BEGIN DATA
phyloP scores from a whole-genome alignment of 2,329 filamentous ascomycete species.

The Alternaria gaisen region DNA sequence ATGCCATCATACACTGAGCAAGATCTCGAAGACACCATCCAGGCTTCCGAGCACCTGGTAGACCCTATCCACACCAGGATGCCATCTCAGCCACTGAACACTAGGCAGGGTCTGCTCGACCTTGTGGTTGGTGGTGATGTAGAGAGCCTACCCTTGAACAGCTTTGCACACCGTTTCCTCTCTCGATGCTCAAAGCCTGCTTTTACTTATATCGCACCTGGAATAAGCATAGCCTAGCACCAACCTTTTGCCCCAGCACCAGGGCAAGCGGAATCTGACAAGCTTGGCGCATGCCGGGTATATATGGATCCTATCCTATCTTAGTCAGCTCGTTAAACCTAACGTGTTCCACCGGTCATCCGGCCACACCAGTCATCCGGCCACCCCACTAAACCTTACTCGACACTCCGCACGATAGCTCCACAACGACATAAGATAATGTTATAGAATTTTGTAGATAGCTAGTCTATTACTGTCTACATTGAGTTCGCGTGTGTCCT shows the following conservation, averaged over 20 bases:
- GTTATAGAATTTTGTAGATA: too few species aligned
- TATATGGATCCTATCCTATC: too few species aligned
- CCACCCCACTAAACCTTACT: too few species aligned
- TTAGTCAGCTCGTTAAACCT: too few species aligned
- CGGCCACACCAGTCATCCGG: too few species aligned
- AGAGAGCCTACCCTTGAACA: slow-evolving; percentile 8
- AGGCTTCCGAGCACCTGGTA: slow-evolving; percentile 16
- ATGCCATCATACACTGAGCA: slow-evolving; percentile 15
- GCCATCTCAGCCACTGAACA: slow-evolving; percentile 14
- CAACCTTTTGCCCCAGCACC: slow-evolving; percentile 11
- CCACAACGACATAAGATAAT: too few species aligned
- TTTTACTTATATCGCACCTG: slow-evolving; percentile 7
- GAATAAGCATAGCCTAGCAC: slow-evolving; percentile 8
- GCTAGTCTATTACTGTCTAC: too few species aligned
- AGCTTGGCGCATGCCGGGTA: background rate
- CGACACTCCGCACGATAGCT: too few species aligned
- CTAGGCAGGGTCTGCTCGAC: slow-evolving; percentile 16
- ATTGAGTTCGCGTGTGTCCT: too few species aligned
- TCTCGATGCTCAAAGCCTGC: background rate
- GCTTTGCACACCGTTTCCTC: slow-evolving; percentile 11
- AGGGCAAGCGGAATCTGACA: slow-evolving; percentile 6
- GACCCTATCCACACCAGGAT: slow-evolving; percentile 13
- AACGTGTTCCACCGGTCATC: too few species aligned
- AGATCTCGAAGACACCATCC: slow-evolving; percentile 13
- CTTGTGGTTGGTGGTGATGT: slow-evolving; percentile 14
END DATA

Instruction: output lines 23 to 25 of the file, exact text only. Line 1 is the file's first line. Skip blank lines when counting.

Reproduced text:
- AGGGCAAGCGGAATCTGACA: slow-evolving; percentile 6
- GACCCTATCCACACCAGGAT: slow-evolving; percentile 13
- AACGTGTTCCACCGGTCATC: too few species aligned